Despite receiving a Royal Pardon earlier this month, Michael Shields is still eager to clear his name completely of the crime that has plagued him for almost five years.


Speaking exclusively to JMU Journalism at his family home in Edge Hill, Michael gave what he says will be one of his last interviews as he tries to put his nightmare prison ordeal behind him.


The 23-year-old from Liverpool was accused of attempted murder in Bulgaria in the wake of Liverpool’s European Cup Final victory in Istanbul back in May 2005, a crime which the boy, now a man, was adamant he did not commit.


After waiter Martin Georgiev almost lost his life, 18-year-old Shields was sentenced to 15 years and sent to a Bulgarian jail. In November 2006, Michael returned to the UK and served the rest of his time behind bars at prisons in Wigan and Preston, before Justice Secretary Jack Straw announced that he would be freed from Thorn Cross Young Offender Institution in Warrington in September 2009.


When asked about what he would say to the sceptics who believed he was guilty, Michael said: “There’s only a handful of people who were there that night that know what happened... I can’t do much more to prove that I wasn’t there. If they’d let me have a retrial or a reinvestigation I’d love it, but the fact that they don’t means they [the Bulgarian legal system] are hiding something.


 “I think in the beginning it was mistaken identity. But the fact that they lied and were covering it up and producing all these witnesses... in the end you felt that you just couldn’t win over there. It was hard to get anything done,“ he said, describing his anger at the miscarriage of justice.


The Liverpool fan has already taken steps to get his name cleared in Bulgaria but to little avail. He said: “We’ve sent letters, we’ve sent all the evidence that led to the pardon.  We’ve always just tried to campaign for the pardon and not for the case to be reopened. It’s very difficult for them [Bulgaria] to admit that they’ve made a mistake. I’d like to think one day that it’s going to come, but I just don’t see how it’s going to.


“Disappointment is a bit of an understatement,” he added, regarding the length of time that it took for his release, despite the strength of his ‘Free Michael Shields’ campaign.  However, he vowed to put his tribulations to one side now and get on with his life by finding a job. “I just try not to think about it. Otherwise I’ll be angry all the time. I put it to the back of my mind and move on.”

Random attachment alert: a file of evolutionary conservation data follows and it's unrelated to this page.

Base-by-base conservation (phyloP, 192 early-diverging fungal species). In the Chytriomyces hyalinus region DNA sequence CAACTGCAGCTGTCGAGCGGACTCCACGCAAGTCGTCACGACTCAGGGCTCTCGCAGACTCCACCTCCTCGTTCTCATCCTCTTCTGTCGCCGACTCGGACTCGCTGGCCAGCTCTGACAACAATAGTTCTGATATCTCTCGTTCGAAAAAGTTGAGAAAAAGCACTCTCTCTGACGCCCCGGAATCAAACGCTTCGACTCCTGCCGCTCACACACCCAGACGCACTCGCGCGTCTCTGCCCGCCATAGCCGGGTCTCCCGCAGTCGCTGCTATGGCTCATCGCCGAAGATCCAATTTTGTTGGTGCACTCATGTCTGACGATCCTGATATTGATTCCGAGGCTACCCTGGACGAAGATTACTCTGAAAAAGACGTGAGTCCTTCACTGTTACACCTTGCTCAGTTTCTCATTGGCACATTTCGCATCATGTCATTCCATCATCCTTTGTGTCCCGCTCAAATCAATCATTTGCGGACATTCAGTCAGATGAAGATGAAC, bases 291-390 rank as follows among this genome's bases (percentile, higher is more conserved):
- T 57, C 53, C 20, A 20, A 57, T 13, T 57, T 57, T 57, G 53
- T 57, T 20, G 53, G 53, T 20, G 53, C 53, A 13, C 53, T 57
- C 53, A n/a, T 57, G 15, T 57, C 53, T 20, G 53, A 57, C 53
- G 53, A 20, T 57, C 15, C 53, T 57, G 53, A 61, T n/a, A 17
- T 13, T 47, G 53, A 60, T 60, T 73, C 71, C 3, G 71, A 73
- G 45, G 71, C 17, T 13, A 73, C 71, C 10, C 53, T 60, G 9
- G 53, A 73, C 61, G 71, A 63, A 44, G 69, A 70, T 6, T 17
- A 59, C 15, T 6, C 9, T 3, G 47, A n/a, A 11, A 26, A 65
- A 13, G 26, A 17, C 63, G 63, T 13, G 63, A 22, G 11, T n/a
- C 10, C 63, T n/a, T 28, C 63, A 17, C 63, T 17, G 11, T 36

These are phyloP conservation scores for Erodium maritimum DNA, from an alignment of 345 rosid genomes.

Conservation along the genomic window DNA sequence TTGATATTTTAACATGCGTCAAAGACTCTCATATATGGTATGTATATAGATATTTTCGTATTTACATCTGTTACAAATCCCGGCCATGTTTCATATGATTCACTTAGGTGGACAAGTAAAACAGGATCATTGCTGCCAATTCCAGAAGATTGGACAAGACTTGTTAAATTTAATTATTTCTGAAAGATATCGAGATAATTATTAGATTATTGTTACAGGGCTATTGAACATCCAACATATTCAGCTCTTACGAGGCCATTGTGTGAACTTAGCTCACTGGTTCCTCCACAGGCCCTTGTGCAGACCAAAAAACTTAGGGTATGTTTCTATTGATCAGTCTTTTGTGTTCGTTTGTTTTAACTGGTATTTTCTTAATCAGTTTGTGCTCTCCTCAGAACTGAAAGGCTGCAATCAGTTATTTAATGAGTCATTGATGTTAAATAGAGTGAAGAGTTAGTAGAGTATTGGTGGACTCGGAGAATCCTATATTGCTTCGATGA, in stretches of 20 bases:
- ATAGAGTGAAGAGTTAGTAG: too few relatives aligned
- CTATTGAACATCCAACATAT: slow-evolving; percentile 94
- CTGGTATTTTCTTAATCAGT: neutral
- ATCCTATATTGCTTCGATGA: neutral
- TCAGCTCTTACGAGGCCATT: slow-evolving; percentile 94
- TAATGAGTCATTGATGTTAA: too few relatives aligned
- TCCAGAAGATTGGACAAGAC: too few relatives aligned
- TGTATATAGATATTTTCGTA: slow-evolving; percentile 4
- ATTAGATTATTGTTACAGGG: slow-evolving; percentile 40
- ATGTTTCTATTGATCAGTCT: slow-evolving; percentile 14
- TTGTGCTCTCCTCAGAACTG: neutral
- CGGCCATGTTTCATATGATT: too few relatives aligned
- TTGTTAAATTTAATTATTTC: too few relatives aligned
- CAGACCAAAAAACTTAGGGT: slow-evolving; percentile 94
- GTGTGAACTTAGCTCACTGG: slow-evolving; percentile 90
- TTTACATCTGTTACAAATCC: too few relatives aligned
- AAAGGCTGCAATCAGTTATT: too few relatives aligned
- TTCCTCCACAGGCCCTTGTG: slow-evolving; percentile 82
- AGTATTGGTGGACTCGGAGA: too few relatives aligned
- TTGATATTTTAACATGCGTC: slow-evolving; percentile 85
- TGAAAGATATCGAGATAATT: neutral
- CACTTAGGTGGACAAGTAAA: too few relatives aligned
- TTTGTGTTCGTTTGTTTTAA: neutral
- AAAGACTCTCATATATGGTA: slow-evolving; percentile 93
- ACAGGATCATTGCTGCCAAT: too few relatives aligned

Shields revealed that he hopes the media attention surrounding his release just days ago will soon be brought to an end by the publication of his book, ‘Michael Shields: My Story’, which was written in a bid to get his life back and out of the public eye.


“The interviews, they can’t go on forever, so I thought, no, I’ll just do the book, get it all out of the way and that’s it, it’s done now.”  The book is an account of Michael’s private ordeal based on his own diary entries and written with the aid of ghost writer, Greg O’Keeffe of the Liverpool Echo. Shields' decision to take on the project in the wake of his release is part of the healing process. He said: “When I sat down with Greg [O’Keeffe] and I was talking about it, it was just great to get it all off my chest. And once it’s all off your chest you feel better after it. It’s the best form of counselling.”


In his darkest hours, Shields admitted he had given up hope of ever walking away a free man: “There were a few times when I’ve had visits and thought, just forget about it, we’ll try and get to an open prison and just take it from there. Every time we built ourselves up we’d always get a knock-back. There were a few times when people have had to say to me, ‘Look, we can’t give up, we have to keep going’. I was always exhausted from building myself up and then coming back down.”


Michael said that the visits from his family, friends, MPs and the Bishop of Liverpool all served as reminders that while in jail he had a massive support network back at home: “It was good to hear from other people how it was all going. It’s great that my parents were like 'we’ll try and do this'. It was great to see that it wasn’t just us doing it, there were other people helping as well.”


Despite his ordeal, Michael has no intention of giving up following his team. He said: “I’ve never put it off for anybody. From the first day since I was locked up it was just something I couldn’t wait to get back to. “

The die-hard Reds' fanatic was full of praise for manager Rafael Benitez and the high standard of Liverpool’s recent form: “Since I’ve been out I’m surprised at how good the team is overall compared to how it was when I used to go.  I mean, they couldn’t have been that bad because they won the European Cup but the team now, when you watch them, they are much better.”  


With his youth on his side, Michael now feels optimistic about the future, getting a 9 to 5 job and coming home every night to his family. He said: “It’s nice to sit back and not be told what to do and when to do it.  I can make plans like go on holidays and go to the match with my mates. It’s nice to know that I can make plans for the future.  I can work. I’m looking forward to things like that. “


None of this would have been possible for Michael had he not had the strength and determination of his loved ones to fall back on, his mum, Maria, father Michael Senior and two older sisters, Melissa, 30, and Laura, 27. Perhaps more than any other young man, Michael is one who knows he will never have to walk alone.


Michael Shields talks to JMU Journalism


By Liz Hewitt

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Free at last: Michael Shields with a message of support; YouTube: documentary about Michael's case

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